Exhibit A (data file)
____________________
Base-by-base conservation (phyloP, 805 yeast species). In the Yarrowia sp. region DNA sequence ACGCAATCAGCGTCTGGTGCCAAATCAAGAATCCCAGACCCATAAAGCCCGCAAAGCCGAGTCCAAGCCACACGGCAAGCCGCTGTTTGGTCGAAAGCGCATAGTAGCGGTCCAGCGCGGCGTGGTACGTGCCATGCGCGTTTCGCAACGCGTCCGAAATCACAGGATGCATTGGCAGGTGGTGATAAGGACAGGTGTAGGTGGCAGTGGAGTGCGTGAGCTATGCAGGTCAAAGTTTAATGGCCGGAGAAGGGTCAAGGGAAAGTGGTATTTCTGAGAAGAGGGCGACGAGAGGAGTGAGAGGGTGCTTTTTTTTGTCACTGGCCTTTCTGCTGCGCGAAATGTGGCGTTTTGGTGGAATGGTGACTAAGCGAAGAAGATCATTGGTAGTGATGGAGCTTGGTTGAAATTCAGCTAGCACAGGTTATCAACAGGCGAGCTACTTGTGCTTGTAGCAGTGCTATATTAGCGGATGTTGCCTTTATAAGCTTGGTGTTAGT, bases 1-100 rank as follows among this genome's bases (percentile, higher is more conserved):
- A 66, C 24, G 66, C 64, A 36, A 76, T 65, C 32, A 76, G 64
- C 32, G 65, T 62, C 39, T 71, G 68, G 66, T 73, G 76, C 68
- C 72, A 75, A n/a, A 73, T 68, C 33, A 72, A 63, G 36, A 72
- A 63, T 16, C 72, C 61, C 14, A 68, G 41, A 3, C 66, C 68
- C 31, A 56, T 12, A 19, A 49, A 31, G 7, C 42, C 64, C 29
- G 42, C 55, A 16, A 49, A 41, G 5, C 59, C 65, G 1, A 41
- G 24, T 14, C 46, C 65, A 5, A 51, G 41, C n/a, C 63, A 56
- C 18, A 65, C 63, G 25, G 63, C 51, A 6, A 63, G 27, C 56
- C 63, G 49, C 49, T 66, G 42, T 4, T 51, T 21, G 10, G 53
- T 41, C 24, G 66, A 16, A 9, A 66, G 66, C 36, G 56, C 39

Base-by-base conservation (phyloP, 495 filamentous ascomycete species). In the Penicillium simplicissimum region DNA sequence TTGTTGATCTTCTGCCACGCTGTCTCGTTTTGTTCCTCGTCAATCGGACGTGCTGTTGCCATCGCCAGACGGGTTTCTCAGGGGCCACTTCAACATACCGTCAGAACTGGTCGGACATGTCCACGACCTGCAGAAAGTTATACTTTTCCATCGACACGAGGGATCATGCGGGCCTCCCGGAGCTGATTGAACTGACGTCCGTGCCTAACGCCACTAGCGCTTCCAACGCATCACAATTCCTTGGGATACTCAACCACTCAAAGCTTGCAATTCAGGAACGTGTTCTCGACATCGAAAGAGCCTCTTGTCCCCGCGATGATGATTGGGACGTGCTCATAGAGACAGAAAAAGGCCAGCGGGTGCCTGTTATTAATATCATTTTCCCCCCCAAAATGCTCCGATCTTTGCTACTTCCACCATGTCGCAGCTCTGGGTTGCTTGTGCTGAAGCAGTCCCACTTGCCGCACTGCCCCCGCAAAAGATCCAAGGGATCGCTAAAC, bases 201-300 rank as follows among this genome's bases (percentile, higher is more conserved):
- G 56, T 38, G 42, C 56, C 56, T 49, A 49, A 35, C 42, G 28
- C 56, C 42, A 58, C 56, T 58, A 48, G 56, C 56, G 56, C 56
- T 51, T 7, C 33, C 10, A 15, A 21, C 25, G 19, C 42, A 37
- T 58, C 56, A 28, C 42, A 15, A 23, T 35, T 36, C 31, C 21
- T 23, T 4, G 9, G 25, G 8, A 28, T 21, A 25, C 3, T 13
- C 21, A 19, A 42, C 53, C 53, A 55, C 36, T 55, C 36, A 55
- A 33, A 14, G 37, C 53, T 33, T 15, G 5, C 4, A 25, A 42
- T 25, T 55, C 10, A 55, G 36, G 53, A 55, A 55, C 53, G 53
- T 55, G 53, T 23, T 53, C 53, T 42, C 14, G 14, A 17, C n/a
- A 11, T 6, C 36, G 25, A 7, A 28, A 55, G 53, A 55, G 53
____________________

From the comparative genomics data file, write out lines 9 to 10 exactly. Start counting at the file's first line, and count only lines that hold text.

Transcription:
- C 18, A 65, C 63, G 25, G 63, C 51, A 6, A 63, G 27, C 56
- C 63, G 49, C 49, T 66, G 42, T 4, T 51, T 21, G 10, G 53